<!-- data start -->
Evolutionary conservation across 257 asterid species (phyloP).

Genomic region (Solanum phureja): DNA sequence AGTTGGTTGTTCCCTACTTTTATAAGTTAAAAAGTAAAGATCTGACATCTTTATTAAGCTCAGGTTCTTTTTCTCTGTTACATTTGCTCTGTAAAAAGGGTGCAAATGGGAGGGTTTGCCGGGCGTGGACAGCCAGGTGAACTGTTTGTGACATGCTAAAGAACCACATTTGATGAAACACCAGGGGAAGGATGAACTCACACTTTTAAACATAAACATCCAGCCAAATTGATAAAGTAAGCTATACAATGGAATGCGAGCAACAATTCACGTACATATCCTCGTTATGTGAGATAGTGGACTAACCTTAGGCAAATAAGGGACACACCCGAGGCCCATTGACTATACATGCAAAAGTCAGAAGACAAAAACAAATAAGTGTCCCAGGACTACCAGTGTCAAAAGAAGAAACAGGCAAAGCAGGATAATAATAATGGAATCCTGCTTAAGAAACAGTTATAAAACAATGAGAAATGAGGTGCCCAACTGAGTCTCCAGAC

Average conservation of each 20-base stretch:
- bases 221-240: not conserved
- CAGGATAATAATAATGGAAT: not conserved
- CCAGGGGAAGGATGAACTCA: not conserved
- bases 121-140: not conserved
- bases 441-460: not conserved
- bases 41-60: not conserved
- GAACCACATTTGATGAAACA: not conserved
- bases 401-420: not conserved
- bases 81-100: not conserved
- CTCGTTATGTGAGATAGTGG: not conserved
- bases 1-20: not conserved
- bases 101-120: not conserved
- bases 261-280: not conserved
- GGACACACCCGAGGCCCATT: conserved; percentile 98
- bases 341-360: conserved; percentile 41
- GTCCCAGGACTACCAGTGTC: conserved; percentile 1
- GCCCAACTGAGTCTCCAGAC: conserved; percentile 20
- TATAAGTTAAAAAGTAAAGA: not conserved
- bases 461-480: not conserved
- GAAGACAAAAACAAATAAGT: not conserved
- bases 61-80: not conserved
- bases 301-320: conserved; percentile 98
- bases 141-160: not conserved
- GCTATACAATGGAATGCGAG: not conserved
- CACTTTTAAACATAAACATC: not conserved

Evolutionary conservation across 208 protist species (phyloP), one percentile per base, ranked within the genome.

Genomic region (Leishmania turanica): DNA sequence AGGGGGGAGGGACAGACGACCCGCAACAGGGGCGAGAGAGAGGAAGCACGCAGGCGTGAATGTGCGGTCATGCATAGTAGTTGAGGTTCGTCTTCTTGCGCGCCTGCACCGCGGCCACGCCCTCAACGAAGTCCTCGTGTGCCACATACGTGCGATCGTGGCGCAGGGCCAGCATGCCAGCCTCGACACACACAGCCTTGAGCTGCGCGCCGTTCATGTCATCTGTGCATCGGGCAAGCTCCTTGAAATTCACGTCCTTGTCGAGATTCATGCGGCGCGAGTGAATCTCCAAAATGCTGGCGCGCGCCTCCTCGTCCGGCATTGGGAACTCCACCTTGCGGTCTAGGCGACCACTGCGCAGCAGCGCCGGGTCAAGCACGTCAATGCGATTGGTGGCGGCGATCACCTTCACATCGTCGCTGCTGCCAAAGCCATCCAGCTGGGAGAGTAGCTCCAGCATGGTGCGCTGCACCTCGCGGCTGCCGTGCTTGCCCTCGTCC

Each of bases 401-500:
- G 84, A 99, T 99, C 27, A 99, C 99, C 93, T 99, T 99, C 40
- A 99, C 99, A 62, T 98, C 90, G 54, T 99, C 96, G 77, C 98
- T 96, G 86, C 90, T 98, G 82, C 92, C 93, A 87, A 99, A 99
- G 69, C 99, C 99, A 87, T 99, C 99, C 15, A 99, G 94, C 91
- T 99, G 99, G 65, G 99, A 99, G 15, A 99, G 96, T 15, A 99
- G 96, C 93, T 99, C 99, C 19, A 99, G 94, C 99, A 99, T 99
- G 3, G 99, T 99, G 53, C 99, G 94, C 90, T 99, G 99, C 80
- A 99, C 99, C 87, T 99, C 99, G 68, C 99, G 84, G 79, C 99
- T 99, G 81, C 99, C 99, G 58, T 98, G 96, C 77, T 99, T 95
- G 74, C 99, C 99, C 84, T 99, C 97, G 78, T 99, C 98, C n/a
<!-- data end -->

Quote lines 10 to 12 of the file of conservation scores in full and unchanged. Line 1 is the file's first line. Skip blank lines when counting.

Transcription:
- GAACCACATTTGATGAAACA: not conserved
- bases 401-420: not conserved
- bases 81-100: not conserved